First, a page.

In response to rumors that Lake District, a mountainous region in North West England, is being considered as a burial site for nuclear waste, conservationists, including the National Trust, have urged ministers to prevent this possibility.
In January, the government began to actively look for a new site after a past search was met with opposition from local communities. This time around, ministers have refused to exclude national parks from consideration. Environmental organizations have reminded the government that burying nuclear waste under national parks could threaten the £6 billion tourism industry.
“We recognize that safe disposal of nuclear waste is one of the key challenges our society currently faces but this should not be used as an excuse to put at risk the huge range of benefits these areas deliver for society, the environment, and the economy,” environmental groups wrote in joint letter to the nuclear energy minister, Richard Harrington.
Lake District, which was designated a national park in 1951, is the most visited national park in the country with nearly 16 million visitors a year. It is the largest of the thirteen national parks in England and Wales, and the second largest in the UK after the Cairngorms. Lake District has been considered as a potential site due to Cumbria’s nuclear past as well as its proximity to Sellafield, where most of the nation’s nuclear waste is stockpiled.
The groups, including the Woodland Trust and the Campaign to Protect Rural England, said Harrington was endangering the “long-established protections” that national parks have by equating a deep nuclear waste facility to a potash mine in North Yorkshire. Harrington, who referenced the mine as an example of changes within national parks, told MPs this summer that the mine would “leave very little blot on the landscape.”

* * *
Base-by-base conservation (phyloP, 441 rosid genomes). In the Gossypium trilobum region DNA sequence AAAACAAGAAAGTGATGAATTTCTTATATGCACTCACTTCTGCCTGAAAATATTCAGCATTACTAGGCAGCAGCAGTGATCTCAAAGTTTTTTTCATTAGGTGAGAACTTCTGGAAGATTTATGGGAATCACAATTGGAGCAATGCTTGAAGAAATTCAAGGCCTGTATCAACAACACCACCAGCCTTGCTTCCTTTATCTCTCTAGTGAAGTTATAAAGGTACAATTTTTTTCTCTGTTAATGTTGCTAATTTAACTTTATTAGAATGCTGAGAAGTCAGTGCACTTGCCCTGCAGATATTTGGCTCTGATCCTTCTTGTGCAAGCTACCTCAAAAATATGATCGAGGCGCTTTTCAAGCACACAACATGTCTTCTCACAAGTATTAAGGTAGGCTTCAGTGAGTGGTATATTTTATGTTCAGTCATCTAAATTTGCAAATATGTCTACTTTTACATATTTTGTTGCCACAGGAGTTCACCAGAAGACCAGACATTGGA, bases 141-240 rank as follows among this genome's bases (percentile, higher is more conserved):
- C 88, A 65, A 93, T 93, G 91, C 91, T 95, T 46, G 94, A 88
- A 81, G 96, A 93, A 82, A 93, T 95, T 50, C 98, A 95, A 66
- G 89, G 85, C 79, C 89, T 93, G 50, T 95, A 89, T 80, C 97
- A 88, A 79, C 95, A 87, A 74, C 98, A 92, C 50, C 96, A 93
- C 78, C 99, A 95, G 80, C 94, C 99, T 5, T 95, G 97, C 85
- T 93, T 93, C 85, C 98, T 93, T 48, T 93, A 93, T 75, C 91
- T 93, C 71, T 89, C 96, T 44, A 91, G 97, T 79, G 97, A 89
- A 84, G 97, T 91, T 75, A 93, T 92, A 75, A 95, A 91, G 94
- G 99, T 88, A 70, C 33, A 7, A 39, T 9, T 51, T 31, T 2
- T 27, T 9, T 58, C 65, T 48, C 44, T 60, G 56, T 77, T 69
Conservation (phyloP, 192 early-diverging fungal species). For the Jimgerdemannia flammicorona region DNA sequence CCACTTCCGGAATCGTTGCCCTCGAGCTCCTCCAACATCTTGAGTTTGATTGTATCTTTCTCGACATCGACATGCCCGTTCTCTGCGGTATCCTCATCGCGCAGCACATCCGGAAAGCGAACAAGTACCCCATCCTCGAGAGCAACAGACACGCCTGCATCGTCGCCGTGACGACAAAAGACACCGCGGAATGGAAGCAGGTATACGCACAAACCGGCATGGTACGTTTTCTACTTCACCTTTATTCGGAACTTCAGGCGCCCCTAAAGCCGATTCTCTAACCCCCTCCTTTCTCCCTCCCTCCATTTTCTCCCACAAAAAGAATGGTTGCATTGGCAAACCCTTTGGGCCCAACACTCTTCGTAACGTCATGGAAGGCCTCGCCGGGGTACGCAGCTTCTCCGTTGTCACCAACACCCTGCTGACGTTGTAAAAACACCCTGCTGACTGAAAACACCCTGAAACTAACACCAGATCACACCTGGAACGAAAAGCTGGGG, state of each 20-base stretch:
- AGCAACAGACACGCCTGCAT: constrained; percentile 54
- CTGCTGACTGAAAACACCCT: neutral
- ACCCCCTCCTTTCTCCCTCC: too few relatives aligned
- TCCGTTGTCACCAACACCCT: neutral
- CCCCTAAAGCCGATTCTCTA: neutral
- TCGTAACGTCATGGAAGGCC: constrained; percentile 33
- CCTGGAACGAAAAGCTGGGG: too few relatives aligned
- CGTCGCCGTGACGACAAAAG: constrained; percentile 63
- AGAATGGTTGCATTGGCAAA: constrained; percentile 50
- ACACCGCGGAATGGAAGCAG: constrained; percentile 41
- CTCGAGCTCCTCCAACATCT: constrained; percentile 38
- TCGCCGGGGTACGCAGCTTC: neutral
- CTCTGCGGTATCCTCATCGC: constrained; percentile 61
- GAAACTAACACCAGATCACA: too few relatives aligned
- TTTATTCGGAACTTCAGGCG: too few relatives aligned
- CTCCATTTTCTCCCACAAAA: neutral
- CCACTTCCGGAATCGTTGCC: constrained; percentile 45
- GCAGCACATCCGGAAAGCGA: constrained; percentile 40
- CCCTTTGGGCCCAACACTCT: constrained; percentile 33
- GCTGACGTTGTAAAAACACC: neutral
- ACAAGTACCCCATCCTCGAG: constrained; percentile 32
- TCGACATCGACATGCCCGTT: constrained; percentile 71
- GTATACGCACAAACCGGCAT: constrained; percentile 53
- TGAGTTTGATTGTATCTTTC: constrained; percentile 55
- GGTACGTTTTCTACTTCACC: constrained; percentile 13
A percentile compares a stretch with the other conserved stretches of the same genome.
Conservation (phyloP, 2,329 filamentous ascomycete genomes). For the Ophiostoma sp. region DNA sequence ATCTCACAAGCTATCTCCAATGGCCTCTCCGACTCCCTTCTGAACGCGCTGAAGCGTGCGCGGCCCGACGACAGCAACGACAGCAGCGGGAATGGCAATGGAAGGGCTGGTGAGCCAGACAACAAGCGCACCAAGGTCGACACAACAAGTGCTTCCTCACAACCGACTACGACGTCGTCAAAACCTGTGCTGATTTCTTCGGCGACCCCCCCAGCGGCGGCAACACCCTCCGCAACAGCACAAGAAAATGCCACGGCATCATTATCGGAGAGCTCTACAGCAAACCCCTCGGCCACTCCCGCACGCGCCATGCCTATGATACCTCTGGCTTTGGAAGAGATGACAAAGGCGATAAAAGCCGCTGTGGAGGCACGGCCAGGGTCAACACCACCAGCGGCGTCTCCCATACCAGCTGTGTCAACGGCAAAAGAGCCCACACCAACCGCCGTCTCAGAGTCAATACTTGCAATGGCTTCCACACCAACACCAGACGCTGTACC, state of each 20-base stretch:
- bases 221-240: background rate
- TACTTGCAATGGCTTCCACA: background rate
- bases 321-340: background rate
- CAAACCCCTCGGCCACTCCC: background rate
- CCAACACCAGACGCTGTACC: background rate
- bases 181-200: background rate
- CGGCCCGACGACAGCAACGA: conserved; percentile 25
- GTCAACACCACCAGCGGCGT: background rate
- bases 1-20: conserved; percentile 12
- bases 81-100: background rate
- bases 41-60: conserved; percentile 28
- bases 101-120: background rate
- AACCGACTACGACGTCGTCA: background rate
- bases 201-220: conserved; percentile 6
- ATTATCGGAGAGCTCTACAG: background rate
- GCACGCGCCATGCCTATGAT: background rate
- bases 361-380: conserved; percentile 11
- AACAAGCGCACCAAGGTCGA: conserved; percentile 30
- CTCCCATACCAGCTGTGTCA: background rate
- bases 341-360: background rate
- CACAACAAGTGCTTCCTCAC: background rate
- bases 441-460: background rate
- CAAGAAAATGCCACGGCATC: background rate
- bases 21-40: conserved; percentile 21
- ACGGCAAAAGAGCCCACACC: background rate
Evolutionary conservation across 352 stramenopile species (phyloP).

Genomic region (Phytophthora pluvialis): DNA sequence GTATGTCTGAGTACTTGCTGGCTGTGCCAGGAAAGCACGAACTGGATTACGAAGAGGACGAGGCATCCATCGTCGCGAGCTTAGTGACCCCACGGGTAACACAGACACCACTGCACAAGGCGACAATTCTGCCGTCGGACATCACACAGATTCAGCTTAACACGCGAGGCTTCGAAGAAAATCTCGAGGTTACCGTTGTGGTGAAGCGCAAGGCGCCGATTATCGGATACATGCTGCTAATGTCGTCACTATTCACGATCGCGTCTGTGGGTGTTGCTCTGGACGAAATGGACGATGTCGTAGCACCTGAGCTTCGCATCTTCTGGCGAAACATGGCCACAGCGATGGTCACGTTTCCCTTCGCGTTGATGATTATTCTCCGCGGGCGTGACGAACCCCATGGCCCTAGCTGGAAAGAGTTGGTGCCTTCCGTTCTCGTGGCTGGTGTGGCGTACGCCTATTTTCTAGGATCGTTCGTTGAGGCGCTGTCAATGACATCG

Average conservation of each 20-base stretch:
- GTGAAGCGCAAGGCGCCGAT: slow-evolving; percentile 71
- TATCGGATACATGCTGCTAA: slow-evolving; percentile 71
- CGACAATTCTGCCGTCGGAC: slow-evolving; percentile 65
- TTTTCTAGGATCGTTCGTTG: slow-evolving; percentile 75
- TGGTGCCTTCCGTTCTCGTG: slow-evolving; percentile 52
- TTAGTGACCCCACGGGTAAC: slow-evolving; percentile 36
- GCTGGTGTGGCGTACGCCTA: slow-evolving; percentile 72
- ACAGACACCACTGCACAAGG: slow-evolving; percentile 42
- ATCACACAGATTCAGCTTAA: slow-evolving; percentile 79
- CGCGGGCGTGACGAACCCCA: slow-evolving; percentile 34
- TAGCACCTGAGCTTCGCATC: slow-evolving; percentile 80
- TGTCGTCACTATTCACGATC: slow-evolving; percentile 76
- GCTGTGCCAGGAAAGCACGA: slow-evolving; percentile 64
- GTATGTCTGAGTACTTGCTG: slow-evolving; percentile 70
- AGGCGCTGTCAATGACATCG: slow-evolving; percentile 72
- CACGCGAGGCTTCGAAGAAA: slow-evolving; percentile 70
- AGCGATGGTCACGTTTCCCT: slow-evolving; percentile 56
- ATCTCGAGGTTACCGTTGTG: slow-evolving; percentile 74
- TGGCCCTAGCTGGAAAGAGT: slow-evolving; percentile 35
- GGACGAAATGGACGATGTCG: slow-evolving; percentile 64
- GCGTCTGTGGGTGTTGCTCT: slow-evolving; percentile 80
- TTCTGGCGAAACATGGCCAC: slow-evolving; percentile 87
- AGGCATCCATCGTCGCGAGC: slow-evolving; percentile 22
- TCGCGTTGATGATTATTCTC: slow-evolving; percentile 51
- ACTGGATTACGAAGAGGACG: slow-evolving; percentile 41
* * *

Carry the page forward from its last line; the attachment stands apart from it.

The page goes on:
When asked if he would discount national parks as locations for nuclear waste storage, Harrington said: “I am not saying we should have them on national parks but it would be very wrong to exclude them at the moment in this big policy statement.”
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Furthermore, ministers also argued that “we cannot afford to restrict the siting process” and “most of the facility will be underground,” in letters to environmentalists, and concluded that national parks should not be excluded as potential storage sites for nuclear waste.
Roy Payne, the executive director of GDF Watch, which is examining the process to select a site, said that even if parks were considered, there was little chance the storage facility could be built since local communities would make the final decision.
A Department for Business, Energy and Industrial Strategy spokesperson added that “Legislation already ensures developments in national parks can only proceed in exceptional circumstances and must be appropriate and proportionate.”